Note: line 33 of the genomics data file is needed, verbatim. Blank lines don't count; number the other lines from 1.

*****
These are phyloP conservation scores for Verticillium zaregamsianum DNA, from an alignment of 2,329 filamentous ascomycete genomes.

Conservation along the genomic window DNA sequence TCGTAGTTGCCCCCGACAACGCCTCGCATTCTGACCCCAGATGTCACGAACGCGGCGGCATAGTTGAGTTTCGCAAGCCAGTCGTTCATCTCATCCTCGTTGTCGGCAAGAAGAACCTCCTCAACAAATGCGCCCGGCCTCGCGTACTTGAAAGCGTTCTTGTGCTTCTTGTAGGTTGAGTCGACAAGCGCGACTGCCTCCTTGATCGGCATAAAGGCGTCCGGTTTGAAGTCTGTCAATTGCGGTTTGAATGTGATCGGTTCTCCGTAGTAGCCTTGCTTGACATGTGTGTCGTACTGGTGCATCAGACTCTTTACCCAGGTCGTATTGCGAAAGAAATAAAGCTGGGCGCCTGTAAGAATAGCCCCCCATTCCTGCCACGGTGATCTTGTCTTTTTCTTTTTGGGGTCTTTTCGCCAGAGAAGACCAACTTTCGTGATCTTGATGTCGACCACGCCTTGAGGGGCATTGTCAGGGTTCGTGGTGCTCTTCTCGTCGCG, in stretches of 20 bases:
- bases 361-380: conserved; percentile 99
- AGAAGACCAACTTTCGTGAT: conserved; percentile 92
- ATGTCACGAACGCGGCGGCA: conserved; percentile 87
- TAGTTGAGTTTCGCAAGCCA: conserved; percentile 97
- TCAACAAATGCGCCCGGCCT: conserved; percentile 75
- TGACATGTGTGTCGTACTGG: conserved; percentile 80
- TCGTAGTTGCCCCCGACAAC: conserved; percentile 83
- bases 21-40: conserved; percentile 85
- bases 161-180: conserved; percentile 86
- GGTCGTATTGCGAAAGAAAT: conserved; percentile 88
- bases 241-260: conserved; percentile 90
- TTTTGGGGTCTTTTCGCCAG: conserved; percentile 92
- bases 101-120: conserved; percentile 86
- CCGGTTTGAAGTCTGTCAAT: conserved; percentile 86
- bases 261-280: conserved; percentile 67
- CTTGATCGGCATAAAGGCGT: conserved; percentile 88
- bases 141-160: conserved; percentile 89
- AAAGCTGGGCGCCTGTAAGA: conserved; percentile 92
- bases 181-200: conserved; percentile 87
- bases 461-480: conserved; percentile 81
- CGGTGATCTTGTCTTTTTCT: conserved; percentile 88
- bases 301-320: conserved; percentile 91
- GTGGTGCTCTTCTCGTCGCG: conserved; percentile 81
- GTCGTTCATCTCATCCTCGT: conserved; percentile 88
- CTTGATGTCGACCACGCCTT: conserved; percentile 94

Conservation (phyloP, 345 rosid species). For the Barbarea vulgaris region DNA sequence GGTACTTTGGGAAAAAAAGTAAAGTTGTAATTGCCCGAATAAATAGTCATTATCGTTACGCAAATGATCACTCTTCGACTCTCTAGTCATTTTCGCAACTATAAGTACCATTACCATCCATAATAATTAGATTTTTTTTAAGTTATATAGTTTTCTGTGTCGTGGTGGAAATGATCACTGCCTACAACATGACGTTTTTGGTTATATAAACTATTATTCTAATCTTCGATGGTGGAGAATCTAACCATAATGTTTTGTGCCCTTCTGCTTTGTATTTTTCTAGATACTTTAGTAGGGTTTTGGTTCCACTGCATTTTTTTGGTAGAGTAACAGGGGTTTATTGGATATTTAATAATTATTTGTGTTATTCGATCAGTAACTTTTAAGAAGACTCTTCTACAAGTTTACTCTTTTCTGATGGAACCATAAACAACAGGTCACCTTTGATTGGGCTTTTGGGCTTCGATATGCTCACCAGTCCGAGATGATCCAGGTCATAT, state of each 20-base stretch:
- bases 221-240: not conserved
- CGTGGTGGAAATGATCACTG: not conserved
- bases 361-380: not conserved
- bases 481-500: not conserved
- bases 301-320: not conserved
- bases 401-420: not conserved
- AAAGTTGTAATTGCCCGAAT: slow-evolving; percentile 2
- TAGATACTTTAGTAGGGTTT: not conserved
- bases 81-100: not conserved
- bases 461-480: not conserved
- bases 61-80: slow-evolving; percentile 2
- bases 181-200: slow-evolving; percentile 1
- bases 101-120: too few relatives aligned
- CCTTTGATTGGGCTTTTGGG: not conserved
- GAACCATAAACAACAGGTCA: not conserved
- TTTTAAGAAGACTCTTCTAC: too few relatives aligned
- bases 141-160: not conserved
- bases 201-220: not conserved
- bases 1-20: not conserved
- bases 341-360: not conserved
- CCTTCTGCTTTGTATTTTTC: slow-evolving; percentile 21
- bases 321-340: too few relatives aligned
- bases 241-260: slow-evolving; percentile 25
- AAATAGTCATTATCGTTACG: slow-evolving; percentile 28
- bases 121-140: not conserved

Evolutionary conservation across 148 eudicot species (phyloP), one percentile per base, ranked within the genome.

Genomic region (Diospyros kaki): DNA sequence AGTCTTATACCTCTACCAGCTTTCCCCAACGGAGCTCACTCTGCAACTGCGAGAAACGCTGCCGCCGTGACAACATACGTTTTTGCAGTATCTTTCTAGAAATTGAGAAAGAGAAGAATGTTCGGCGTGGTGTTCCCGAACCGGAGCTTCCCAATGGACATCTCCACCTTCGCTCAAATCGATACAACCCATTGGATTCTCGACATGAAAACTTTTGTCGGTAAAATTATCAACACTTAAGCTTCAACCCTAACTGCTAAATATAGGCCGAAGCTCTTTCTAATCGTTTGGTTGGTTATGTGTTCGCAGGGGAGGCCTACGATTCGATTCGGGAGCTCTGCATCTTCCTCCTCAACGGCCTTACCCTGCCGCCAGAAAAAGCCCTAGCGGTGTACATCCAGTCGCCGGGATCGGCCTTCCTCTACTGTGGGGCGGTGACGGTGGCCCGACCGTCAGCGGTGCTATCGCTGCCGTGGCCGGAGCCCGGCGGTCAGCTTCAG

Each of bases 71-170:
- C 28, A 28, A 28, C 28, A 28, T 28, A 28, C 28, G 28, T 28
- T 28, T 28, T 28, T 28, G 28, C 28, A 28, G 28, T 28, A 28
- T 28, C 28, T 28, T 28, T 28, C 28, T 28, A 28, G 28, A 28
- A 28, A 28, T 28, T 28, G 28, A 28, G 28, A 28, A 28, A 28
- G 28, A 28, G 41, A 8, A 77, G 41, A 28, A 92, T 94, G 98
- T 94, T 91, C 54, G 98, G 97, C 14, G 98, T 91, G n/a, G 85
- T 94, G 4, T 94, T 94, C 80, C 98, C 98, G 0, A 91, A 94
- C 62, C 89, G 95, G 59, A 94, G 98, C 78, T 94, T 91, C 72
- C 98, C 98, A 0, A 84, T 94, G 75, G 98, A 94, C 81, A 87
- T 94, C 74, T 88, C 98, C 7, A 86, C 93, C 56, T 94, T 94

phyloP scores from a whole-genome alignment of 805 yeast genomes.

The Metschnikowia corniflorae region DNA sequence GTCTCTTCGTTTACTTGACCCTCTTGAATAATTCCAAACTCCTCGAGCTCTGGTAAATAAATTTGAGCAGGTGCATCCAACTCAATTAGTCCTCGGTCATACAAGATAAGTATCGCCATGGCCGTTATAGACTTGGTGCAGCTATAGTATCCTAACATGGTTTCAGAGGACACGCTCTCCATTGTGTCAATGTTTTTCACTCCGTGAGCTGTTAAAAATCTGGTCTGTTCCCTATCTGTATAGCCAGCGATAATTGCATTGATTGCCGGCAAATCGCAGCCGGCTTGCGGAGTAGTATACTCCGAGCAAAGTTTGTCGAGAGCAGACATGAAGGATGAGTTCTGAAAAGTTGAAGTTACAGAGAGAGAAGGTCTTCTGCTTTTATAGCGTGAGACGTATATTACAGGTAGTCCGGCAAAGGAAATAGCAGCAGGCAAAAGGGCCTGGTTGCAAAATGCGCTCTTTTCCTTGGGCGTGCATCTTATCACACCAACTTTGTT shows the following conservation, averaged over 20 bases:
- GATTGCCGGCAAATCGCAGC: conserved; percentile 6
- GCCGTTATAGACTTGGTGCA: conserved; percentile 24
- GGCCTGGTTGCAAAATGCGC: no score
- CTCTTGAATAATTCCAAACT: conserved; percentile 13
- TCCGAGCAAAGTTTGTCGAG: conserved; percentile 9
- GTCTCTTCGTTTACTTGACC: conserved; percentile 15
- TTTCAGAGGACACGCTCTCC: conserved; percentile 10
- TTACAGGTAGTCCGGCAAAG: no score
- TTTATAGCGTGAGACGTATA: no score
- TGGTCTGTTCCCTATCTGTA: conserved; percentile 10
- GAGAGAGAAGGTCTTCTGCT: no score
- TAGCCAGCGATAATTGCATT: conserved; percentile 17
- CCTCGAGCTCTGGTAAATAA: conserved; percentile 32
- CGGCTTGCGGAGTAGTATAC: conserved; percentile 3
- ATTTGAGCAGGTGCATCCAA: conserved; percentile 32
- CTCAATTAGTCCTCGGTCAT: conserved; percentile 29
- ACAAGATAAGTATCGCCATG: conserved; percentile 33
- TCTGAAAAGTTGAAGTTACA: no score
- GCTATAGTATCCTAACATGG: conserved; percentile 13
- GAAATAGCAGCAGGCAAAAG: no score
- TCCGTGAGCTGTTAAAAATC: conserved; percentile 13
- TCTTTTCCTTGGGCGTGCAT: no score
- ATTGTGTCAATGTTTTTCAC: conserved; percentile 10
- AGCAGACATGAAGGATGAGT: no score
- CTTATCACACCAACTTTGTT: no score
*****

- bases 301-320: not conserved